Finally, Swiss culture places a high value on work-life balance, so it’s important to prioritise personal time and rest outside of work hours.


Expat communities for international teachers in Switzerland

Switzerland has a vibrant and diverse expat community that can make the transition to living and working in the country much smoother for international teachers.

There are many organisations and groups dedicated to supporting expats, including language classes, cultural events, and social gatherings.

The largest expat communities are located in cities such as Geneva, Zurich, and Basel, where many international organizations and businesses have their headquarters. These communities offer a range of resources, including information about housing, healthcare, and education, as well as opportunities to meet other expats and locals.

Many international schools in Switzerland also have active expat communities, providing teachers with a built-in support network.


Schrole international schools in Switzerland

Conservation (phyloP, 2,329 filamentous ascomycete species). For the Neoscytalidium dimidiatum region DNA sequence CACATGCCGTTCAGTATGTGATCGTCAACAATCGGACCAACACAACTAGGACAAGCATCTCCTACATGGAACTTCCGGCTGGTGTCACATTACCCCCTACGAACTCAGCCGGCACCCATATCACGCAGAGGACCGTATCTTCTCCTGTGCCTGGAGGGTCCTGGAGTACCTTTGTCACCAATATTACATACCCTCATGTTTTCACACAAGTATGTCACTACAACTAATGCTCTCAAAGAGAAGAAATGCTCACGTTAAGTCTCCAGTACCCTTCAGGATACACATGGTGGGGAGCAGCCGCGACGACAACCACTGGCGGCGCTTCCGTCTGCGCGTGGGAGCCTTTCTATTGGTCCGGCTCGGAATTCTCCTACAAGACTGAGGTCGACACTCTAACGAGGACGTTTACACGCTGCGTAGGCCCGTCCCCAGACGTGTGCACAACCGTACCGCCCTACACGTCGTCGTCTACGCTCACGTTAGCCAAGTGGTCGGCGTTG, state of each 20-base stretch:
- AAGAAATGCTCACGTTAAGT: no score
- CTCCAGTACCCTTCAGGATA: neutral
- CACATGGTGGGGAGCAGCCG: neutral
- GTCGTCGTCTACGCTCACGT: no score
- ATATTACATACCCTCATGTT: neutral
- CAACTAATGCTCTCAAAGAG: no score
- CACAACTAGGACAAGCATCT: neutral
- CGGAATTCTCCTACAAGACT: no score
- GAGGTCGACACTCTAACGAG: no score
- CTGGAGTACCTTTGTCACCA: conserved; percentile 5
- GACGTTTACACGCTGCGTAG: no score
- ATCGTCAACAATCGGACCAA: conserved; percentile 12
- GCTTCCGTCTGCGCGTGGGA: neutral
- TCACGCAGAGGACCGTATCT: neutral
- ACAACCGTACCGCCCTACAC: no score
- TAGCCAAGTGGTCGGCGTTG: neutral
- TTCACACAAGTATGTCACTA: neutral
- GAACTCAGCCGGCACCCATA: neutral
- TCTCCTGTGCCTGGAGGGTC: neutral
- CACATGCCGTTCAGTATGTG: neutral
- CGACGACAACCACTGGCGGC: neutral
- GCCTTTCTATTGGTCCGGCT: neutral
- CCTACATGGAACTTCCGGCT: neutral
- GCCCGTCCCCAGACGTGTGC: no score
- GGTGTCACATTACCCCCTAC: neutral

Ready to find out what Switzerland has to offer you? Explore Schrole international schools in Switzerland now:

Inter-Community School Zurich
TASIS The American School in Switzerland


Full access

To career opportunities across the globe

$50 USD per year
Paid membership
  • Ability to create a unique educator profile that holds your references and important documents, such as teaching qualifications, all in one location.
  • Access to our entire database of 400+ international schools representing 100+ countries.
  • 5,000+ teaching vacancies every recruitment season.
  • Unlimited number of job applications.
  • Custom alerts so you’re the first to hear when your preferred roles are posted.
  • Access to virtual and in-person recruitment events with school leaders and recruiters.

Limited access

To career opportunities across the globe

Free membership
  • Ability to create a unique educator profile that holds your references and important documents, such as teaching qualifications, all in one location.
  • Access to our entire database of schools to discover your next teaching role.
  • Submission of three job applications.

Since signing up with Schrole we have been very impressed by the customer service, the modern-looking online platform, the absence of placement fees, and the various other Schrole products that we may be able to benefit from in the future. We have filled a number of positions this year with candidates from Schrole, during a particularly difficult recruitment year for us. The customer service is terrific. It seems that Schrole is leading the way in moving teacher recruitment into the 2020's.

Joe Lumsden Secondary School Principal
Stonehill International School